Kahlon, Netanyahu Reach Coalition Pact in Latest Meeting

Kulanu wrests planning administration from Interior Ministry, which is slated for Shas.

Jonathan Lis
Jonathan Lis
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Moshe Kahlon speaks with PM Benjamin Netanyahu during a Likud party meeting at the Knesset in Jerusalem, Oct. 15, 2012.
Moshe Kahlon speaks with PM Benjamin Netanyahu during a Likud party meeting at the Knesset in Jerusalem, Oct. 15, 2012.Credit: Reuters
Jonathan Lis
Jonathan Lis

Moshe Kahlon’s Kulanu party will have charge of the planning administration if the party joins Prime Minister Benjamin Netanyahu’s coalition, the two men decided Tuesday.

At a meeting Tuesday, the two reached agreement on most of the outstanding issues that had hitherto prevented them from signing a coalition agreement. Both parties stressed that the deal has yet to be finalized, but political sources predicted that it would be concluded and signed after Independence Day.

Sources briefed on the meeting said Netanyahu had resolved one of the key disputes between the parties by acceding to Kahlon’s demand that the planning administration be moved from the Interior Ministry to one of the ministries earmarked for Kulanu. It’s not yet clear how Shas, which is slated to get the Interior Ministry, will be compensated for this loss.

Kahlon also made it clear to Netanyahu that his party adamantly opposes two bills to reduce the Supreme Court’s power. Likud has demanded that the coalition agreement include a commitment to passing these bills. But political sources said Kahlon’s rejection of this demand will force Netanyahu to drop it.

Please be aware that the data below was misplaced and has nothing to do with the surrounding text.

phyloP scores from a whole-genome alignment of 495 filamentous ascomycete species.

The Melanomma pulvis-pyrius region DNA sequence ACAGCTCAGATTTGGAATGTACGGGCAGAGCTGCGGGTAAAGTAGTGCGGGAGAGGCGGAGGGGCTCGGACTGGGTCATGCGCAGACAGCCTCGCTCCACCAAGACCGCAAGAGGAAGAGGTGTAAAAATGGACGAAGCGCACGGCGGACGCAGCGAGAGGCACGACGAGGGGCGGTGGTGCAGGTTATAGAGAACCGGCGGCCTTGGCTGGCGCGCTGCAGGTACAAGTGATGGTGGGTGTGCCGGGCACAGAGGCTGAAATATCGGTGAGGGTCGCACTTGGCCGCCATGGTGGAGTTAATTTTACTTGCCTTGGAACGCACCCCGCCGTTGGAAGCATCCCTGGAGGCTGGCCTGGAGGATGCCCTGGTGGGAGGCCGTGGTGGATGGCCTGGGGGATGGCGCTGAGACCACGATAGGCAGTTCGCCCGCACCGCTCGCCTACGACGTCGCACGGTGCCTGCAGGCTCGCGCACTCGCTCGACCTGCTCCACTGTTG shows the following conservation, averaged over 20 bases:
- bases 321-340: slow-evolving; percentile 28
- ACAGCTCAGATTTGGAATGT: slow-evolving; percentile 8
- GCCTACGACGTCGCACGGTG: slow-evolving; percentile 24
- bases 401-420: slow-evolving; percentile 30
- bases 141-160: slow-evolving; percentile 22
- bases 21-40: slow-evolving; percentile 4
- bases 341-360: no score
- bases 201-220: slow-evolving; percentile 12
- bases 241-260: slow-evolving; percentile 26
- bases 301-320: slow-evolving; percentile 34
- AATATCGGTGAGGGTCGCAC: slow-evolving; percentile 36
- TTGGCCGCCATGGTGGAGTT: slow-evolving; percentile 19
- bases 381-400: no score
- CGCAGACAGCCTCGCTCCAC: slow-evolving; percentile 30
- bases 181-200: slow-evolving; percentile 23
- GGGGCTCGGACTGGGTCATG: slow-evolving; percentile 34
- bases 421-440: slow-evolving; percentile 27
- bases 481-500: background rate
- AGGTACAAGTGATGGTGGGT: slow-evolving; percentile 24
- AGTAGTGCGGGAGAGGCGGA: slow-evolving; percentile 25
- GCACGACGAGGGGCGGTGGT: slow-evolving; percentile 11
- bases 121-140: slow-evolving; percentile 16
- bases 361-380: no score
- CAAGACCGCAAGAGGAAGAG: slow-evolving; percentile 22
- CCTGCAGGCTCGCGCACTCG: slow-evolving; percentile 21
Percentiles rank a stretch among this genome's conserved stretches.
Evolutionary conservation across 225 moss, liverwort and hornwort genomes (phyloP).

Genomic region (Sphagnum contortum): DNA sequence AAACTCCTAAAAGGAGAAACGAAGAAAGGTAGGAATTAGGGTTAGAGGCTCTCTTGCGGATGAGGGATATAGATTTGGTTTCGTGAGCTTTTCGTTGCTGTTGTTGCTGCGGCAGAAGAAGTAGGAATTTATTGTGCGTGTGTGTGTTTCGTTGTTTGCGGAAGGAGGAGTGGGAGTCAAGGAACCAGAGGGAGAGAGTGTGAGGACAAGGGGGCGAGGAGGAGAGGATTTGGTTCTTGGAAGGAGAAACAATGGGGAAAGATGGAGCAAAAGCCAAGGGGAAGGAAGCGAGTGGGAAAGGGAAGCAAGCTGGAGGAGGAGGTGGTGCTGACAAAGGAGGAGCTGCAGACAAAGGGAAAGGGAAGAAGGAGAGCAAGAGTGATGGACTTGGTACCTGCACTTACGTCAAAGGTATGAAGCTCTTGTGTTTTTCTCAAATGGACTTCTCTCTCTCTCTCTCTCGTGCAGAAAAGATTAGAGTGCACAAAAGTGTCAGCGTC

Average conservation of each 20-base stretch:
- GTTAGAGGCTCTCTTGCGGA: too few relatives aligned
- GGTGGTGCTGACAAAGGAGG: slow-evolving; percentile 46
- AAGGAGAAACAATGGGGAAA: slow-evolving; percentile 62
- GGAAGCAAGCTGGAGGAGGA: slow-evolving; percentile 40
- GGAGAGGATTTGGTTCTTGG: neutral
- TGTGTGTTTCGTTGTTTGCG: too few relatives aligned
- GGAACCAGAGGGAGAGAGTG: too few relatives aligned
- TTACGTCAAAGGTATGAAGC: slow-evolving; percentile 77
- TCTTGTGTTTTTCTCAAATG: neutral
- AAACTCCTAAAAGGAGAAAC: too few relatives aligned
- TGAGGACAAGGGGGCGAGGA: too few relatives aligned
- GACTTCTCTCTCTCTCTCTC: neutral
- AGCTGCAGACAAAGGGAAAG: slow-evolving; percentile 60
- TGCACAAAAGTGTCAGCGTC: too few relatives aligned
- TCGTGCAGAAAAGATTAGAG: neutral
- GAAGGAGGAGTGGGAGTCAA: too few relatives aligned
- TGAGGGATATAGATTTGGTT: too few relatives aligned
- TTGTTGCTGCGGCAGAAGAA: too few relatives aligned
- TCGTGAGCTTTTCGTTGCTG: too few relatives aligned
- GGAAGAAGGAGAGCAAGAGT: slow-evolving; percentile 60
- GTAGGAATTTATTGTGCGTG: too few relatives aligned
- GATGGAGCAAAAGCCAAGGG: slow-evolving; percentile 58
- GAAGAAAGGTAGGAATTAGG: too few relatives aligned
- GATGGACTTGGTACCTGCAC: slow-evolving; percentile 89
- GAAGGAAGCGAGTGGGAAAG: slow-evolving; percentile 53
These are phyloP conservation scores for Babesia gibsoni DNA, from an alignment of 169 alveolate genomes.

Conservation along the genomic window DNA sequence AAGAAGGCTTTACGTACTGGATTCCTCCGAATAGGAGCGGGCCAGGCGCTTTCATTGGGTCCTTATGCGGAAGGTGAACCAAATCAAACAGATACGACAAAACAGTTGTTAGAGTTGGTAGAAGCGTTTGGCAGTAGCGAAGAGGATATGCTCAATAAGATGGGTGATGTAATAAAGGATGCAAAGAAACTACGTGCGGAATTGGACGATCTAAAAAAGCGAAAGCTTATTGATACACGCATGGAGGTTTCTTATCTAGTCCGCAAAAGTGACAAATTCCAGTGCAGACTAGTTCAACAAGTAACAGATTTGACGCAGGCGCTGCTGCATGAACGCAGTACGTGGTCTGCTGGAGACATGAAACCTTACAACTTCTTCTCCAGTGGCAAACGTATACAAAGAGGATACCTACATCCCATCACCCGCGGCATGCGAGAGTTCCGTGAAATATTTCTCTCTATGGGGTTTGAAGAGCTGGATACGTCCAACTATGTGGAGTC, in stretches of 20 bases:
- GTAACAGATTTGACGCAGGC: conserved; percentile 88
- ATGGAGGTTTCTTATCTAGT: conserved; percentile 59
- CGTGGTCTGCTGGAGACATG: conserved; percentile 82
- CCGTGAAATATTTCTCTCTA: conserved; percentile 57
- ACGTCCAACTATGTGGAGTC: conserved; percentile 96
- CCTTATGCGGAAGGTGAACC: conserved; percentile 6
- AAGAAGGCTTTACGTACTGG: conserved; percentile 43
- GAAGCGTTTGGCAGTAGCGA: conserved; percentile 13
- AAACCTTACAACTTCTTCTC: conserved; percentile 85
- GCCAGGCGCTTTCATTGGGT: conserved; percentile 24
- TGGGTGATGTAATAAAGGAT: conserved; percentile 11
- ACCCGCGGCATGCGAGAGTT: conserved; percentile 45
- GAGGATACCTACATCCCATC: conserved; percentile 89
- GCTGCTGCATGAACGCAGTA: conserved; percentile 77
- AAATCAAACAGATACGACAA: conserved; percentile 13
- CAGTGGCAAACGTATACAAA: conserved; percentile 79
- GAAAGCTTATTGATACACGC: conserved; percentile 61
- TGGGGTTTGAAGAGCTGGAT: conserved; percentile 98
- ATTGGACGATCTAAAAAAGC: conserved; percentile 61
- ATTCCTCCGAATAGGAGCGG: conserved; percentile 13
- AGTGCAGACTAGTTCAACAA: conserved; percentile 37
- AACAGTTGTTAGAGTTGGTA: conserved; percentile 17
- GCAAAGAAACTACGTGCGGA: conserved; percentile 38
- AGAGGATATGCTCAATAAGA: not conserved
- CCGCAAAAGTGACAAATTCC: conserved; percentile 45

“Netanyahu can’t replace Kulanu with another party because of its opposition to the two bills; if Netanyahu gives up on Kahlon and decides to try to bring in Zionist Union instead, he’ll discover that [Zionist Union leader Isaac] Herzog also vehemently opposes enacting those bills,” one source said. “Netanyahu presumably won’t call new elections over this issue. Therefore, these bills will evidently not appear in the coalition agreement.”

Even if the bills aren’t in the coalition agreement, Likud and Habayit Hayehudi could still try to enact them. Without Kulanu, they probably lack the necessary votes. But if the bills are approved by the Constitution, Law and Justice Committee, Kulanu would be obliged by coalition discipline to support them.

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